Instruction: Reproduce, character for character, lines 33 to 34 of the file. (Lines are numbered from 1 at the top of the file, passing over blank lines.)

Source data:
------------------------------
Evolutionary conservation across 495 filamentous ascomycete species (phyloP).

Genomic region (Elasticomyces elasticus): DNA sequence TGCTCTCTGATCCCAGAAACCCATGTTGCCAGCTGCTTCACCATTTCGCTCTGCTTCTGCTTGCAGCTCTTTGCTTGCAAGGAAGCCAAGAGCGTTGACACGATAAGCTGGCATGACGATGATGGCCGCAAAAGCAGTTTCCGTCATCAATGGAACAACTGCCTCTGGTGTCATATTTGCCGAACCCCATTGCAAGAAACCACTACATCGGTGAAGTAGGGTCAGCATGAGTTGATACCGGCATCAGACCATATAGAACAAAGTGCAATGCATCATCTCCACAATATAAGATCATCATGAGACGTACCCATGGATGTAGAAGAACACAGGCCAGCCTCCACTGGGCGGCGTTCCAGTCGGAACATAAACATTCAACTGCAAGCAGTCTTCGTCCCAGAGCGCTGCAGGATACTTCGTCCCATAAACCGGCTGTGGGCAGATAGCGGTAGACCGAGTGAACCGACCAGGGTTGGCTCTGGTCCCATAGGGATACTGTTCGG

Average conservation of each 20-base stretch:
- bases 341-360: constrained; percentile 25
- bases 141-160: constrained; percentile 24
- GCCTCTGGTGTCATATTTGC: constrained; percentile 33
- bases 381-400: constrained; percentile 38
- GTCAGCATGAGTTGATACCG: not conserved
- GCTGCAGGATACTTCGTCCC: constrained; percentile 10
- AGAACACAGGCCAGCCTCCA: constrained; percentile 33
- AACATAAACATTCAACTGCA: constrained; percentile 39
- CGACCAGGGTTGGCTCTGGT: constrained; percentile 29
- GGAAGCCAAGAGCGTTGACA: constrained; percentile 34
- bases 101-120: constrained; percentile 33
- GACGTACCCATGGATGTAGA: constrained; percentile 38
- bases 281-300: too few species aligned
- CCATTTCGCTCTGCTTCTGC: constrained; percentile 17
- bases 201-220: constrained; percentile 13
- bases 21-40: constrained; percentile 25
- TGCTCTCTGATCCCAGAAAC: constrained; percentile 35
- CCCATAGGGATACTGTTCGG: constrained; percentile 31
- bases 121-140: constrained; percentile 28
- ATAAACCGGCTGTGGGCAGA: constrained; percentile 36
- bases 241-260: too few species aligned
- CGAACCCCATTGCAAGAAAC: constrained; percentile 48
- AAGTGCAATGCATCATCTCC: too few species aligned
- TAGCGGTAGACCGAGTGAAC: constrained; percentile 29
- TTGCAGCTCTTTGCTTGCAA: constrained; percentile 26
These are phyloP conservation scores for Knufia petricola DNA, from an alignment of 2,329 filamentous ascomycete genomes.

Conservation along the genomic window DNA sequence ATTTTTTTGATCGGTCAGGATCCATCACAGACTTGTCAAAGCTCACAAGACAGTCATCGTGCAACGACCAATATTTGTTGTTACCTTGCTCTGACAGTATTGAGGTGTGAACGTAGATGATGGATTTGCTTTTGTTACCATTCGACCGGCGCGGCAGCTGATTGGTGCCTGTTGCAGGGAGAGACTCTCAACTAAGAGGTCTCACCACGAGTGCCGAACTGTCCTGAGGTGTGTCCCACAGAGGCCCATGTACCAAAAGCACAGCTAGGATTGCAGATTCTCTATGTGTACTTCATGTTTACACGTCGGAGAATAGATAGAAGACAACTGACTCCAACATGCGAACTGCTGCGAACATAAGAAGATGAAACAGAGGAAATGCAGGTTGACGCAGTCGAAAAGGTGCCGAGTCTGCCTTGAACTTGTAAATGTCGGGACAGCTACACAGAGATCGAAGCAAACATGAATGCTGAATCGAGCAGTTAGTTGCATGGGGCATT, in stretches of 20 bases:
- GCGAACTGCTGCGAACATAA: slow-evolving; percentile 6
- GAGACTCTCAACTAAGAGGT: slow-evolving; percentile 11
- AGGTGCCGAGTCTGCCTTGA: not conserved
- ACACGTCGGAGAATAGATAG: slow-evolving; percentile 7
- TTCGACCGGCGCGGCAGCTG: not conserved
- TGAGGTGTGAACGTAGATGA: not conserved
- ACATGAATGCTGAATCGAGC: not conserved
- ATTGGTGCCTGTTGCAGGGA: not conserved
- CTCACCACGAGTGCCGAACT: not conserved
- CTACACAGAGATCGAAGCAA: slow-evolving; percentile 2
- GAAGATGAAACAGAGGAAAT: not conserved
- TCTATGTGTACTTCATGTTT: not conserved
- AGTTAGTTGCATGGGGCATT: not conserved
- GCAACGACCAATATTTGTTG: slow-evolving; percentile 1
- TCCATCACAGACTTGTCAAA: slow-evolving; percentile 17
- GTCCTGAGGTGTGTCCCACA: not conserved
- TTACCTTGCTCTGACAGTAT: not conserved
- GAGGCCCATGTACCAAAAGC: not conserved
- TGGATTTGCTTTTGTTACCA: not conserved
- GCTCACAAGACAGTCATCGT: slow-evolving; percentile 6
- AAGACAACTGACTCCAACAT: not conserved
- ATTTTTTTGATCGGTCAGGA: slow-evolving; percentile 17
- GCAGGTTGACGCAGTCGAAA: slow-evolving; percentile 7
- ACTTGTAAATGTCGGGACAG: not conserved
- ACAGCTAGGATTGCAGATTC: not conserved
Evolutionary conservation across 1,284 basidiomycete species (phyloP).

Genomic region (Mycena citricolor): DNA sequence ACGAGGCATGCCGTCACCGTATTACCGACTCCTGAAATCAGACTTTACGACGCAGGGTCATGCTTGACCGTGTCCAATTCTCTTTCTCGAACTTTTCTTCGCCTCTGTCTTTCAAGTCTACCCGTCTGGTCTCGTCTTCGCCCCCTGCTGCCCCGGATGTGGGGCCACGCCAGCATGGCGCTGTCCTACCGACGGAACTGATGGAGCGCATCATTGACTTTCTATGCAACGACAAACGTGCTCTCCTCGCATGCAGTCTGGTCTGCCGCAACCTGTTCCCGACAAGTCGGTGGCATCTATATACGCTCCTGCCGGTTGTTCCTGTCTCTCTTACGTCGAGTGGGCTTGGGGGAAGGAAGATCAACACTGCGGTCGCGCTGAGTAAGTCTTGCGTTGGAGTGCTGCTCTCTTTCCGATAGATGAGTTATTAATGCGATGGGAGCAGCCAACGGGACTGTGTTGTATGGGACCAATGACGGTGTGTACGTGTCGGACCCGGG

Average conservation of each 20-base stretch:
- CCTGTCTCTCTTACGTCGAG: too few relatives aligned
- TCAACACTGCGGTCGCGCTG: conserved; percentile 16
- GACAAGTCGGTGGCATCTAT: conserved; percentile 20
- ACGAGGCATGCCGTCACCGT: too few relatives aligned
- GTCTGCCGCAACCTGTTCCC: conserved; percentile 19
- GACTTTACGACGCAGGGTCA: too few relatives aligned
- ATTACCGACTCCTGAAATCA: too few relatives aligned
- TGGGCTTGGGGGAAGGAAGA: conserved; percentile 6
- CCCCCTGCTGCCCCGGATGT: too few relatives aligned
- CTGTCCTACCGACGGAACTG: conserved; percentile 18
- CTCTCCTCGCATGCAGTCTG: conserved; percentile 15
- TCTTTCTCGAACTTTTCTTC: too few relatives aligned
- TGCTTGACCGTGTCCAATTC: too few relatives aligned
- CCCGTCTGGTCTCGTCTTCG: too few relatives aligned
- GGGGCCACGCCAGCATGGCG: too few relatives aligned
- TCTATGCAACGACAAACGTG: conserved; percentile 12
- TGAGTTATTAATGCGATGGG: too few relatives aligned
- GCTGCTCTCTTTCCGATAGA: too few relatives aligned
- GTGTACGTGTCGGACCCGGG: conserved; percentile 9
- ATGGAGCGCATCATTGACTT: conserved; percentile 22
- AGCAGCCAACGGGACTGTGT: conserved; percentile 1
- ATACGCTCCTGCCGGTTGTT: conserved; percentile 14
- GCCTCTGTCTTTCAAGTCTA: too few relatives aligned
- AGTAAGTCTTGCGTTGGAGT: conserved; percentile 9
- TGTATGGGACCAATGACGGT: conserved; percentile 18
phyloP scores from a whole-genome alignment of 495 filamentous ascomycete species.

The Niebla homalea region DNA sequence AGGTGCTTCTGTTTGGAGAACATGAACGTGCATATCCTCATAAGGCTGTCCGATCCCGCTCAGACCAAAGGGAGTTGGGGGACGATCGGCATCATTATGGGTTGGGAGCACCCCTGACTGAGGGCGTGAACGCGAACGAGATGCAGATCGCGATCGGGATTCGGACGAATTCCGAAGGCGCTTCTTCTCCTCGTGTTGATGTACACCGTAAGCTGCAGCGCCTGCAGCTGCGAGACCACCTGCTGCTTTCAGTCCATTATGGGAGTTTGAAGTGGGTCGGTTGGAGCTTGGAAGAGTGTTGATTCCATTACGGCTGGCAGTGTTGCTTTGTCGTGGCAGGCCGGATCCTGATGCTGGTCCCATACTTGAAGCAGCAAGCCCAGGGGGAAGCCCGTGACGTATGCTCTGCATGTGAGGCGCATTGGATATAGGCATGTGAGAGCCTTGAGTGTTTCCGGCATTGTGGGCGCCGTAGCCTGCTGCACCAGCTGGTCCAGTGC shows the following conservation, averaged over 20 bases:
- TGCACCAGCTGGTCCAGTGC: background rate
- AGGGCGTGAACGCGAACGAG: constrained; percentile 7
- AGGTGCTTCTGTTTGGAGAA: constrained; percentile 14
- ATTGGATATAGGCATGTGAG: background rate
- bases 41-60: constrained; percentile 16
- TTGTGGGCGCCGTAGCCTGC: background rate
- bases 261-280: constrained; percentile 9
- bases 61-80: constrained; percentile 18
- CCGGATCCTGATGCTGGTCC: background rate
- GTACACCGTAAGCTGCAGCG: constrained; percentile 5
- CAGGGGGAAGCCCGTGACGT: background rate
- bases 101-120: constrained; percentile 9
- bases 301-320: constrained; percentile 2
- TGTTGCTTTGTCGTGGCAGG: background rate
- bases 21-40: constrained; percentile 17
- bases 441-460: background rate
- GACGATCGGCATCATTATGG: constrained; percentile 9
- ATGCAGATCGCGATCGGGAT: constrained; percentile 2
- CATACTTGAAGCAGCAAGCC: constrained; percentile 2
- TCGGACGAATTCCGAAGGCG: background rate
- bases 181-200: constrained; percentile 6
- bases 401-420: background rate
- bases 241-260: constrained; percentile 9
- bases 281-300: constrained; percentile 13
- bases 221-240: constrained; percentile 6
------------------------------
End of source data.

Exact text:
- AGGTGCCGAGTCTGCCTTGA: not conserved
- ACACGTCGGAGAATAGATAG: slow-evolving; percentile 7